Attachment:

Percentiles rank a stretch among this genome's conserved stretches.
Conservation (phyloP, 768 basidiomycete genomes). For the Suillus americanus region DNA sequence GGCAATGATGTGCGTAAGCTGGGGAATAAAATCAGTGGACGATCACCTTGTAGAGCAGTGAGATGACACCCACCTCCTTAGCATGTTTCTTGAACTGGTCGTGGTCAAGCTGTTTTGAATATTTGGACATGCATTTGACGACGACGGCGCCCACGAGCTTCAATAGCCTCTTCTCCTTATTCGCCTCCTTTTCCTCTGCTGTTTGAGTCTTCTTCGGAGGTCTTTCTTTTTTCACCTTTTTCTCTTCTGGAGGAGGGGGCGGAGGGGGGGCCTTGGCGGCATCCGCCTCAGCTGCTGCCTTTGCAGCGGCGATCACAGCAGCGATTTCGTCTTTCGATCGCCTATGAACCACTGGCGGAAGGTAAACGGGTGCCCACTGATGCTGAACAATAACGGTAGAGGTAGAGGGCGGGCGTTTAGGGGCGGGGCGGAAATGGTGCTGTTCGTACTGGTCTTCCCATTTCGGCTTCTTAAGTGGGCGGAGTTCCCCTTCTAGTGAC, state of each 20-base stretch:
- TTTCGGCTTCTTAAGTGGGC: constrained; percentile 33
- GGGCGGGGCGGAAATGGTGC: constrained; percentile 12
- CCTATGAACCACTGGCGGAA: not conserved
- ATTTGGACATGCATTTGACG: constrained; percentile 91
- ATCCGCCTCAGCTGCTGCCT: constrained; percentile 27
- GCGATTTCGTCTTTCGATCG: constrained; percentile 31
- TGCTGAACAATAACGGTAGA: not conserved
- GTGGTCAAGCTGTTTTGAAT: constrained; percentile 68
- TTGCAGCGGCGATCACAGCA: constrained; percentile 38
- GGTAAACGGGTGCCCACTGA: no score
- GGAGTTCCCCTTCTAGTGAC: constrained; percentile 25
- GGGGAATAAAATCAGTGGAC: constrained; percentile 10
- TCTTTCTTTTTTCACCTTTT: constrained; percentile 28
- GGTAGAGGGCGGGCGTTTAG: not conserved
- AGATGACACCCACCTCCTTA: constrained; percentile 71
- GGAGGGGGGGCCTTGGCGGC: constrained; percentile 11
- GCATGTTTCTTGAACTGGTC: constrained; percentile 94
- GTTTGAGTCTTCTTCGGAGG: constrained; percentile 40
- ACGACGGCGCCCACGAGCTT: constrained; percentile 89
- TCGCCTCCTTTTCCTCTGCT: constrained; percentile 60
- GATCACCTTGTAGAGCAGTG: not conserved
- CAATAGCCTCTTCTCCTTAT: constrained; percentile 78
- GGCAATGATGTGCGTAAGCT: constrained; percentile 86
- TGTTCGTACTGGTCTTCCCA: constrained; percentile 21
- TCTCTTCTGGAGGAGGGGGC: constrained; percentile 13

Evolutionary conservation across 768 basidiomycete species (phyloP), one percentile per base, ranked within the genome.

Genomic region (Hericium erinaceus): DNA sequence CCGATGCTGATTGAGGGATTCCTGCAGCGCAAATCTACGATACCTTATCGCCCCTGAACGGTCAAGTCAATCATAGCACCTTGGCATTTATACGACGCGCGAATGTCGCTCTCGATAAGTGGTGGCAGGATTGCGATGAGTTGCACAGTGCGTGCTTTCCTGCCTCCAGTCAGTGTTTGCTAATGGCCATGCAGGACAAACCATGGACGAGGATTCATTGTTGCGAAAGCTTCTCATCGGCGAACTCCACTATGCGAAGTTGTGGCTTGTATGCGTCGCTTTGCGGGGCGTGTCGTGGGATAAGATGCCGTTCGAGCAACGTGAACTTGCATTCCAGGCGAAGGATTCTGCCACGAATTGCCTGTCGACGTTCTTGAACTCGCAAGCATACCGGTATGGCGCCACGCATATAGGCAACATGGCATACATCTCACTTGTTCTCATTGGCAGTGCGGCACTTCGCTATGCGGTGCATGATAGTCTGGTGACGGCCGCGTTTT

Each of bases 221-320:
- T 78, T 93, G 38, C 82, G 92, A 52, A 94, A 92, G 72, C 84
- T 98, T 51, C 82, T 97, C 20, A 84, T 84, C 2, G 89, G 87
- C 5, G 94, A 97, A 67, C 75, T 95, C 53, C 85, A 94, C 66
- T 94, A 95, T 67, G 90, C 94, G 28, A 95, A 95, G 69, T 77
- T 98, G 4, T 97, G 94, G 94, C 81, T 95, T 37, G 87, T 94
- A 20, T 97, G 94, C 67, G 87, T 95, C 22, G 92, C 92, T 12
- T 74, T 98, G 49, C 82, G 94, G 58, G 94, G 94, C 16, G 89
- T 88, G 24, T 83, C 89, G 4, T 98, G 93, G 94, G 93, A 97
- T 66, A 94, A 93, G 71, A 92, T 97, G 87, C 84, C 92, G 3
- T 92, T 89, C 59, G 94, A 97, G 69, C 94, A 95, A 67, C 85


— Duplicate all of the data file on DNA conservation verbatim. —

Percentiles rank a stretch among this genome's conserved stretches.
Conservation (phyloP, 768 basidiomycete genomes). For the Suillus americanus region DNA sequence GGCAATGATGTGCGTAAGCTGGGGAATAAAATCAGTGGACGATCACCTTGTAGAGCAGTGAGATGACACCCACCTCCTTAGCATGTTTCTTGAACTGGTCGTGGTCAAGCTGTTTTGAATATTTGGACATGCATTTGACGACGACGGCGCCCACGAGCTTCAATAGCCTCTTCTCCTTATTCGCCTCCTTTTCCTCTGCTGTTTGAGTCTTCTTCGGAGGTCTTTCTTTTTTCACCTTTTTCTCTTCTGGAGGAGGGGGCGGAGGGGGGGCCTTGGCGGCATCCGCCTCAGCTGCTGCCTTTGCAGCGGCGATCACAGCAGCGATTTCGTCTTTCGATCGCCTATGAACCACTGGCGGAAGGTAAACGGGTGCCCACTGATGCTGAACAATAACGGTAGAGGTAGAGGGCGGGCGTTTAGGGGCGGGGCGGAAATGGTGCTGTTCGTACTGGTCTTCCCATTTCGGCTTCTTAAGTGGGCGGAGTTCCCCTTCTAGTGAC, state of each 20-base stretch:
- TTTCGGCTTCTTAAGTGGGC: constrained; percentile 33
- GGGCGGGGCGGAAATGGTGC: constrained; percentile 12
- CCTATGAACCACTGGCGGAA: not conserved
- ATTTGGACATGCATTTGACG: constrained; percentile 91
- ATCCGCCTCAGCTGCTGCCT: constrained; percentile 27
- GCGATTTCGTCTTTCGATCG: constrained; percentile 31
- TGCTGAACAATAACGGTAGA: not conserved
- GTGGTCAAGCTGTTTTGAAT: constrained; percentile 68
- TTGCAGCGGCGATCACAGCA: constrained; percentile 38
- GGTAAACGGGTGCCCACTGA: no score
- GGAGTTCCCCTTCTAGTGAC: constrained; percentile 25
- GGGGAATAAAATCAGTGGAC: constrained; percentile 10
- TCTTTCTTTTTTCACCTTTT: constrained; percentile 28
- GGTAGAGGGCGGGCGTTTAG: not conserved
- AGATGACACCCACCTCCTTA: constrained; percentile 71
- GGAGGGGGGGCCTTGGCGGC: constrained; percentile 11
- GCATGTTTCTTGAACTGGTC: constrained; percentile 94
- GTTTGAGTCTTCTTCGGAGG: constrained; percentile 40
- ACGACGGCGCCCACGAGCTT: constrained; percentile 89
- TCGCCTCCTTTTCCTCTGCT: constrained; percentile 60
- GATCACCTTGTAGAGCAGTG: not conserved
- CAATAGCCTCTTCTCCTTAT: constrained; percentile 78
- GGCAATGATGTGCGTAAGCT: constrained; percentile 86
- TGTTCGTACTGGTCTTCCCA: constrained; percentile 21
- TCTCTTCTGGAGGAGGGGGC: constrained; percentile 13

Evolutionary conservation across 768 basidiomycete species (phyloP), one percentile per base, ranked within the genome.

Genomic region (Hericium erinaceus): DNA sequence CCGATGCTGATTGAGGGATTCCTGCAGCGCAAATCTACGATACCTTATCGCCCCTGAACGGTCAAGTCAATCATAGCACCTTGGCATTTATACGACGCGCGAATGTCGCTCTCGATAAGTGGTGGCAGGATTGCGATGAGTTGCACAGTGCGTGCTTTCCTGCCTCCAGTCAGTGTTTGCTAATGGCCATGCAGGACAAACCATGGACGAGGATTCATTGTTGCGAAAGCTTCTCATCGGCGAACTCCACTATGCGAAGTTGTGGCTTGTATGCGTCGCTTTGCGGGGCGTGTCGTGGGATAAGATGCCGTTCGAGCAACGTGAACTTGCATTCCAGGCGAAGGATTCTGCCACGAATTGCCTGTCGACGTTCTTGAACTCGCAAGCATACCGGTATGGCGCCACGCATATAGGCAACATGGCATACATCTCACTTGTTCTCATTGGCAGTGCGGCACTTCGCTATGCGGTGCATGATAGTCTGGTGACGGCCGCGTTTT

Each of bases 221-320:
- T 78, T 93, G 38, C 82, G 92, A 52, A 94, A 92, G 72, C 84
- T 98, T 51, C 82, T 97, C 20, A 84, T 84, C 2, G 89, G 87
- C 5, G 94, A 97, A 67, C 75, T 95, C 53, C 85, A 94, C 66
- T 94, A 95, T 67, G 90, C 94, G 28, A 95, A 95, G 69, T 77
- T 98, G 4, T 97, G 94, G 94, C 81, T 95, T 37, G 87, T 94
- A 20, T 97, G 94, C 67, G 87, T 95, C 22, G 92, C 92, T 12
- T 74, T 98, G 49, C 82, G 94, G 58, G 94, G 94, C 16, G 89
- T 88, G 24, T 83, C 89, G 4, T 98, G 93, G 94, G 93, A 97
- T 66, A 94, A 93, G 71, A 92, T 97, G 87, C 84, C 92, G 3
- T 92, T 89, C 59, G 94, A 97, G 69, C 94, A 95, A 67, C 85